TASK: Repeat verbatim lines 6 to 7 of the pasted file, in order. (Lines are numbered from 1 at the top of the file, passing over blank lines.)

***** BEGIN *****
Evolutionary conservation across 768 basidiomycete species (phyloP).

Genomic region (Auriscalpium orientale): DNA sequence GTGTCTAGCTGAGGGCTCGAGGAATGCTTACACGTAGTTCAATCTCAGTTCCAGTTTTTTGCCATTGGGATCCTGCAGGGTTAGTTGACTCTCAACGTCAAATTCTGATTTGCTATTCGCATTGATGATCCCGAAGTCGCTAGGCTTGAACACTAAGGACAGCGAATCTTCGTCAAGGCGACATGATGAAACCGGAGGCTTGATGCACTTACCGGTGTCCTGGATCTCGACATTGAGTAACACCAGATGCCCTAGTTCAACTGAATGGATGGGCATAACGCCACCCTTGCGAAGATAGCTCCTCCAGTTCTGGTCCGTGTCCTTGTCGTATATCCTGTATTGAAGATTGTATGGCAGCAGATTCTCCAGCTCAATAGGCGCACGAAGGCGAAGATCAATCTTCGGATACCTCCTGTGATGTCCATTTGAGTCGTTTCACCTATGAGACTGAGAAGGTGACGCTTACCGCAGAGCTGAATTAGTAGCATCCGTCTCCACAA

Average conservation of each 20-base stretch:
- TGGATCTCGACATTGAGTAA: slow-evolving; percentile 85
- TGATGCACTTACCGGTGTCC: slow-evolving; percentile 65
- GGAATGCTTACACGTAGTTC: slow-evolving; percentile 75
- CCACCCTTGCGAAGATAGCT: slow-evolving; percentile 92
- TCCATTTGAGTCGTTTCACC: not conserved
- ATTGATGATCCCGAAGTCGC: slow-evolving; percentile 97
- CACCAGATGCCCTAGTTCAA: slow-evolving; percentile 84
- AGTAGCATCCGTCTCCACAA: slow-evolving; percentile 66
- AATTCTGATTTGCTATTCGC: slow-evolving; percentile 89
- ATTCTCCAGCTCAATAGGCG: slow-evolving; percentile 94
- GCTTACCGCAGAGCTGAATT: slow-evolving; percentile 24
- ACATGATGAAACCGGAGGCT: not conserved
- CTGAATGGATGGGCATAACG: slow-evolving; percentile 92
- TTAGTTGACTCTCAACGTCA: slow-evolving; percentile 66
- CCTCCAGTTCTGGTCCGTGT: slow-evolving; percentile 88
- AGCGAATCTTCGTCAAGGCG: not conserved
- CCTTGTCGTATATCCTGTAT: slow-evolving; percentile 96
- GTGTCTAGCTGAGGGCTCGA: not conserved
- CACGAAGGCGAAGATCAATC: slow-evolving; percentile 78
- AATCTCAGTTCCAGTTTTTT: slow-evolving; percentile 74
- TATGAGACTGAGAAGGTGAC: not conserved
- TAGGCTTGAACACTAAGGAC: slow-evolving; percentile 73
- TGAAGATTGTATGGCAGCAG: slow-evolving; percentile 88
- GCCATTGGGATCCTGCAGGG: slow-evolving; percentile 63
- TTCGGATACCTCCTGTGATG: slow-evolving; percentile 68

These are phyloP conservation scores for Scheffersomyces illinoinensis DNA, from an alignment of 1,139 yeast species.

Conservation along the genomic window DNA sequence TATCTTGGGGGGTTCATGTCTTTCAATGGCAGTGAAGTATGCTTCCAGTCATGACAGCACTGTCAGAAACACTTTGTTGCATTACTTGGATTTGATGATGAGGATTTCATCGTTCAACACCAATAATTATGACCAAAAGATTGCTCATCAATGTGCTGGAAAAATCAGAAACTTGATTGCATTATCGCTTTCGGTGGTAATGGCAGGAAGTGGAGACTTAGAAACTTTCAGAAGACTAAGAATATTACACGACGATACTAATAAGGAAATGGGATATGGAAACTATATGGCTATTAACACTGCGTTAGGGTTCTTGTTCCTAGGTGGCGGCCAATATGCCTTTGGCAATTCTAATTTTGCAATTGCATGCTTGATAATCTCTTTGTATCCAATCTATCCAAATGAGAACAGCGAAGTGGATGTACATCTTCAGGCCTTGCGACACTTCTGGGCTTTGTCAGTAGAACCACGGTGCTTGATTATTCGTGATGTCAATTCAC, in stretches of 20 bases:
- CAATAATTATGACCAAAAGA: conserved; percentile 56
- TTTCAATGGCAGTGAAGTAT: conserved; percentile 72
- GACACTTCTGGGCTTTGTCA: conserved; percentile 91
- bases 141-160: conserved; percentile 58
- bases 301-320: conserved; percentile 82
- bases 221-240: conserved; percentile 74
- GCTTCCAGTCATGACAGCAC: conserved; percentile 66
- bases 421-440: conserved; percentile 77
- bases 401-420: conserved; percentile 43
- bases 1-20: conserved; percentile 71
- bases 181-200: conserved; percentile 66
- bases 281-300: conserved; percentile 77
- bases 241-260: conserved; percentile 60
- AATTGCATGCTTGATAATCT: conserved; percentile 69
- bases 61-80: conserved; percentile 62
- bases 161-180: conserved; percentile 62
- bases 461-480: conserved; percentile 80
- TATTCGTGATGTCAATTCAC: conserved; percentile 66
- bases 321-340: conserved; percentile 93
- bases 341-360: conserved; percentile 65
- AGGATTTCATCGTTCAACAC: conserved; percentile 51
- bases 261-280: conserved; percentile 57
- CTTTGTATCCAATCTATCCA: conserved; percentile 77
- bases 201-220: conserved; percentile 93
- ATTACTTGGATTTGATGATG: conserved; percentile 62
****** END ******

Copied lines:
- GGAATGCTTACACGTAGTTC: slow-evolving; percentile 75
- CCACCCTTGCGAAGATAGCT: slow-evolving; percentile 92